Special Edition 2 July 2020 Staffordshire Archives & Heritage Update

Staffordshire Archives and Heritage
Turkish Slipper early 20th century

Leather slipper, early 20th century

Welcome to this special edition of the Staffordshire Archives and Heritage newsletter. 

This week we visit the collections with a look at testimonials from the Lichfield Diocese and some of our more unusual shoes.


From the Collections

Document from Lichfield Diocese B-A-10-1694c


More Documents from the Lichfield Diocese

Ordination papers are a “bread and butter” series in the Diocese collection, but you might not know the range of information the documents can show. The main series starts in 1662 after the Commonwealth period, and continue to 1957 (B/A/10). Ordinations are also recorded in the Bishop’s registers. The bulk of the papers are actually testimonials, and many relate to curate’s positions. They may record where someone took their degree, or sometimes the name of a parent, where they have been working before, and what people think of them. A sample look at papers from 1693-1694 shows about half of them in Latin, often beautifully written and sealed, where the words like sober and honest, or pious and orthodox, are easily spotted. The rest are in English, a bit more informal, and tell little stories.

There is a letter to the Bishop on behalf of the vicar of Bushbury who is still waiting to be inducted and is not yet able to enforce the payment of fees, thus suffering under the “covetous dispositions” of some parishioners. There are other letters discussing stipends and whether a man can support a family (some places could only afford young men without families). In Ipstones there was a situation that prompted a petition from the parishioners. A man that the Bishop had not approved was still preaching there, but all except three of the congregation didn’t want him and they begged the Bishop to appoint another man of whom they approved. Some of the letters include best wishes from wives to the Bishop’s wife, suggesting a social contact outside the purely ecclesiastical administration. The testimonial was taken very seriously - there is also a request from the Bishop that information be given about any addiction to vice or scandal and if they fail to mention anything it will be their fault not the Bishop’s, and for which their souls will answer at the dreadful tribunal of God!

4 shoes from the museum collection: Turkish bath slipper, shoe for bound foot, leather slipper and embroidered shoe

Leather slipper (Turkey), shoe for bound foot (China), bath shoe (Turkey) and embroiderd shoe (India) all 20th century.

Shoes from Across the Globe 

Many people will know that the Museum Collection holds an important collection of shoes manufactured in Stafford by local companies, the majority of them made by Lotus. However, the collection also holds a selection of examples from much further afield. 

China, India, Turkey, Japan and North America are all represented in the collections. Some of the shoes formed part of the Stafford Museum collection which was transferred to the County in the 1980s. Others were linked to shoe manufacturers in Stafford who used them as a research collection in their design departments. Whatever their origin they form a fascinating glimpse into global shoe styles.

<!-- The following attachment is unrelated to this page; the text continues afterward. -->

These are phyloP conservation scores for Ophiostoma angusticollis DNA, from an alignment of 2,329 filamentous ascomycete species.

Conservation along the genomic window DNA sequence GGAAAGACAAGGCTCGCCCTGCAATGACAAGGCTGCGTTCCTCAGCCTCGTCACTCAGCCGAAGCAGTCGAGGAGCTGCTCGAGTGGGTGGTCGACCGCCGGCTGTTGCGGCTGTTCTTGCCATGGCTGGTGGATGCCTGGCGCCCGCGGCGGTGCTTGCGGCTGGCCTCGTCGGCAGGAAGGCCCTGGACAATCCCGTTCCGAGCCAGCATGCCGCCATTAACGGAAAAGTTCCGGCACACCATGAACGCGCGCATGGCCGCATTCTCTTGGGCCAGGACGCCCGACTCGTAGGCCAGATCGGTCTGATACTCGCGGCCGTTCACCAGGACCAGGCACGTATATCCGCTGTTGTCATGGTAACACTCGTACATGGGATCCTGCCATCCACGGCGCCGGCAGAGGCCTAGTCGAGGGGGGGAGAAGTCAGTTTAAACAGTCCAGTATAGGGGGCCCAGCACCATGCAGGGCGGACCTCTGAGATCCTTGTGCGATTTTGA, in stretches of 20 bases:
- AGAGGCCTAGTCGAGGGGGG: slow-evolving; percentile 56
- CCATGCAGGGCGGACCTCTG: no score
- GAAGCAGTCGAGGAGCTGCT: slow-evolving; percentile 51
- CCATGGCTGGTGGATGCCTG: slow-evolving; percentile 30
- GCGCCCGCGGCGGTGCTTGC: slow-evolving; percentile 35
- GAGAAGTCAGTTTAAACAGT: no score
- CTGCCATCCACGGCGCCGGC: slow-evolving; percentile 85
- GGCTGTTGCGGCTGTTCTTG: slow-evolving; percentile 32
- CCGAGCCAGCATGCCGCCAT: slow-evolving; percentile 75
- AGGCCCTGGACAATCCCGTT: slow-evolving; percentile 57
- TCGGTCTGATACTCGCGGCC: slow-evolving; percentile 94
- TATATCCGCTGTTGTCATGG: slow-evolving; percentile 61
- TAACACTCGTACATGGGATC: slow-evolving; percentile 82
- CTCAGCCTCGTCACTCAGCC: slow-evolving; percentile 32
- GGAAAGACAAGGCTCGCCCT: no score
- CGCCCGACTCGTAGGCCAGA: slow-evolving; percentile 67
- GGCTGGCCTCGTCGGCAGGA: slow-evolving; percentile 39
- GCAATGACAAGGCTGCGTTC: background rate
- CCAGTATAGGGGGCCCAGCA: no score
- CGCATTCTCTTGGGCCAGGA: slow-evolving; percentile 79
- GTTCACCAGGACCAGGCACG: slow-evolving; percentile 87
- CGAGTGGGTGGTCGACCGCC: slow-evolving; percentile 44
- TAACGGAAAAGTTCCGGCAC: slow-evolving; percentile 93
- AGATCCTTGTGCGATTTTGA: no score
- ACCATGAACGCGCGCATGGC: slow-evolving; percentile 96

The Team in Lockdown

Liz Street giving a talk at the Staffordshire Record Office

Liz giving a talk at the Staffordshire Record Office

This week we meet another member of the team at Staffordshire and Stoke on Trent Archive Service. Liz Street, Archivist (Collections Management) is based at the Staffordshire Record Office.

What does your role involve?

I handle incoming accessions and create catalogue descriptions or collection summaries, and advise potential depositors. I manage the strongrooms and outstore, monitor our precious remaining space and plan for any relocations. I also spend part of my time in the reading room answering enquiries. I contribute to the exhibition programme and give occasional talks.

When did you start working with Staffordshire Archives and Heritage Service?

1995 so I have just passed 25 years.

What made you choose this career?

I think it was something that grew on me during university, I thought it would be interesting, then did some work experience in my home town.

What is your favourite object or document or photograph from the collection?

That is hard, there are so many! I like the Stafford Borough collection, we have done two events around them in 2005 and 2013. As well as important early documents, this includes petitions from the early 19th century with lots of signatures, documents about the markets, billboard posters, building plans, and a huge deed about the town’s Coton Field. I like seeing the town being filled with people in the documents.

What is your most memorable moment about working for the Service?

There are lots. Giving a talk in front of the mayor and MP with no voice is one I won’t forget. Helping people who had relatives in the mental hospitals or workhouses or who were adopted is very rewarding. I helped re-unite two sisters who had been separated as children after being in care in the 1930s, both well into their 80s and coincidentally both living in the US, so they were able to meet up.


Brainteaser Solutions

Tixall Hall

SV XI.18 Tixall Hall

Tixall Hall c. Trustees of the William Salt Library

Spot the Difference 

There were 6 changes to the sepia wash image of Tixall Hall by J. Buckler, 1842 in last weeks edition. With thanks to the Trustees of the William Salt Library for the use of the image.

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